TP 12: D. Haemmerer, E. Lancini, E. Düzel, M. Betts

When compared to young adults, healthy older adults have poorer episodic memory (Duzel, Schutze et al. 2011). The cause of this age-related decline is still not fully understood. A major challenge in the investigation of memory impairment associated with healthy aging is the potential presence of incipient, preclinical dementia pathology (Villemagne, Burnham et al. 2013). Such a pathology must be excluded, for instance through molecular imaging with PET, in order to stratify older adults as healthy agers. However, to date, very little is known about the variability of episodic memory capabilities in populations in which dementia pathology has been excluded.

In Alzheimer’s Disease amyloid PET allows detection of amyloid pathology 10 to 20 years before the onset of clinical dementia symptoms and in over 65 year old adults, the preclinical presence of amyloid pathology can be found in 30 % of individuals (Villemagne, Burnham et al. 2013). When this preclinical AD has been excluded, a major source of variability of memory performance and of poorer memory compared to young adults could be age-related dysfunction of dopaminergic and noradrenergic neuromodulation which can putatively occur independently of amyloid-pathology (Backman, Nyberg et al. 2006). Given the role of dopamine and noradrenaline in memory encoding and consolidation, loss of dopaminergic and noradrenergic drive can be hypothesized to impair long-term episodic memory in old age (Lisman, Grace et al. 2011, Chowdhury, Guitart-Masip et al. 2012). Both systems are mutually dependent because noradrenergic neurons receive dopaminergic drive and, in turn, may release dopamine the hippocampus (Smith and Greene 2012).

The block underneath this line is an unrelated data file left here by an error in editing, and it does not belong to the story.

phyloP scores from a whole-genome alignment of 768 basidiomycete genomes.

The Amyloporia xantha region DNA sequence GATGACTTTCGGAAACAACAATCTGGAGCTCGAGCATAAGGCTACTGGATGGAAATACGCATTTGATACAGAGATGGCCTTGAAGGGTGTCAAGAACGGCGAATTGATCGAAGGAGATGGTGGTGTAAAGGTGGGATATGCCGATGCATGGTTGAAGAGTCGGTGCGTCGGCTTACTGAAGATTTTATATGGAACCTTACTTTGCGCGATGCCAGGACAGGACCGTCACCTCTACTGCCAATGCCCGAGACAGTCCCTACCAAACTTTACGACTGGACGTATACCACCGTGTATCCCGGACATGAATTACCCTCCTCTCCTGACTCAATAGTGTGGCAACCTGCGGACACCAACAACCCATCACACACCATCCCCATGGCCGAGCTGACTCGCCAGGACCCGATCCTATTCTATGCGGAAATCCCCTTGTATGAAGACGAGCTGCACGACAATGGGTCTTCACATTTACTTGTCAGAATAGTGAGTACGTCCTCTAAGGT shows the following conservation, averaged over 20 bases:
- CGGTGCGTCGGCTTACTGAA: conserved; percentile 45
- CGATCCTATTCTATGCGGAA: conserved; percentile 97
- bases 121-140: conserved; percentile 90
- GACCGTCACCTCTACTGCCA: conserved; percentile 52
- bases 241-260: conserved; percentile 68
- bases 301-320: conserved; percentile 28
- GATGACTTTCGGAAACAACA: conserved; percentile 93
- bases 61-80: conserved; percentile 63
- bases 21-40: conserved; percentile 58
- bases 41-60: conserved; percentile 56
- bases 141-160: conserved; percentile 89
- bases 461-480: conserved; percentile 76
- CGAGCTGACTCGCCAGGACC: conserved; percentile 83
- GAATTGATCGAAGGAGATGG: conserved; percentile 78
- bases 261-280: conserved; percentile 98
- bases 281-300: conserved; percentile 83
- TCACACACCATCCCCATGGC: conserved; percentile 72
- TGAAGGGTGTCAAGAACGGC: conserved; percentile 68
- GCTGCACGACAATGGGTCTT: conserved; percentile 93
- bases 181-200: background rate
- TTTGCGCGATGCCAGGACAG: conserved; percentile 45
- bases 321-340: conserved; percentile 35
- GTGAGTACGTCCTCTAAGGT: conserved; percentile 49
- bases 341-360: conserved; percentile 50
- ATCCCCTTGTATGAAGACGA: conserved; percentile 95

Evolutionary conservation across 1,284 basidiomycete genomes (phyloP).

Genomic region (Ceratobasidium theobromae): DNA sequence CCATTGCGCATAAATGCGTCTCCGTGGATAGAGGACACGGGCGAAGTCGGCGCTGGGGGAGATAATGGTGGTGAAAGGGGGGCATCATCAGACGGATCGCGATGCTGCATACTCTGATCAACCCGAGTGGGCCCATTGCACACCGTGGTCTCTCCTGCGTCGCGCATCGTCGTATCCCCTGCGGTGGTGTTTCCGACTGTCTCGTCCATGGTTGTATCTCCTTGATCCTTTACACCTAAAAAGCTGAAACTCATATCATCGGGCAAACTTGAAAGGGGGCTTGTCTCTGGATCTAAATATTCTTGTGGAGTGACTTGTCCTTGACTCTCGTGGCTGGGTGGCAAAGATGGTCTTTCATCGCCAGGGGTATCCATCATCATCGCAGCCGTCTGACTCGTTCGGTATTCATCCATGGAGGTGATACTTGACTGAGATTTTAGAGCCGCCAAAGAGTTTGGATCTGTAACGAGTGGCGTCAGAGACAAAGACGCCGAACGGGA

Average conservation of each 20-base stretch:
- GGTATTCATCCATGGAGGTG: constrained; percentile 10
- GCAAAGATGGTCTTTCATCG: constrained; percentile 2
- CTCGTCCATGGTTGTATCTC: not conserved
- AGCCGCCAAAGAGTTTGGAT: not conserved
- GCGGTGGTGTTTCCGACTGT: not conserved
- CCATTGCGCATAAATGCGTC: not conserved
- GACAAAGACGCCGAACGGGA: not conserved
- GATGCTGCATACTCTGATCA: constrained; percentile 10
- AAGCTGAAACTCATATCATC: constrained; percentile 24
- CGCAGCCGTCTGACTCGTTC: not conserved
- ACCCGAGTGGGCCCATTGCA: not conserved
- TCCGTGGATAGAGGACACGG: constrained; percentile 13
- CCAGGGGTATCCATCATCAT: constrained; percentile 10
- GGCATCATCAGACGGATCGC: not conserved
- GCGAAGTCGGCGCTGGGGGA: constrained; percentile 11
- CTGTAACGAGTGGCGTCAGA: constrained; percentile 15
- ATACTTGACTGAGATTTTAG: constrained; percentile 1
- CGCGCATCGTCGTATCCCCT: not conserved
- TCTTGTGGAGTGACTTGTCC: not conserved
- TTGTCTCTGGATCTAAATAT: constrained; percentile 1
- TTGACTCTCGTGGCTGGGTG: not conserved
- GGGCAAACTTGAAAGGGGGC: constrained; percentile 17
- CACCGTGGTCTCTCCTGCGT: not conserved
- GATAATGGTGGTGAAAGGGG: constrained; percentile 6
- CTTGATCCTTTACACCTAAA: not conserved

Hippocampal subfields can modulate SN/VTA activity through a ventral striatal and a latero-dorsal septal (LDS) pathway. The ensuing dopamine release in the medial temporal lobe is believed to require the locus coeruleus and SN/VTA projections. The integrity of the locus coeruleus can be measured with neuromelanin sensitive MRI (bottom half of the figure; see Betts et al, 2017).

Hypothesis: We postulate that low performing, amyloid-free older healthy individuals will have lower integrity of dopaminergic and noradrenergic midbrain regions compared to those who are high performing. Thus, treatment with a single dose of L-DOPA will improve memory consolidation for events encoded under L-DOPA in low performing older adults. Furthermore, the degree of improvement will depend on the integrity of the locus coeruleus (LC), origin of noradrenalin in the human brain. We define the following Aims:

  1. To determine to what extent the integrity of dopaminergic and noradrenergic midbrain regions explains variance of episodic memory consolidation in amyloid-free healthy older adults.
  2. We will investigate whether memory consolidation can be improved in low and high performing healthy older adults by substituting dopamine.

Collaborations: TP4 Kreutz (impact of insulin resistance on memory dysfunction), TP13 Ullsperger (joint recruitment of participants after amyloid PET), TP10 Stork and TP11 Leßmann (excitability and network modulation in the rodent hippocampus).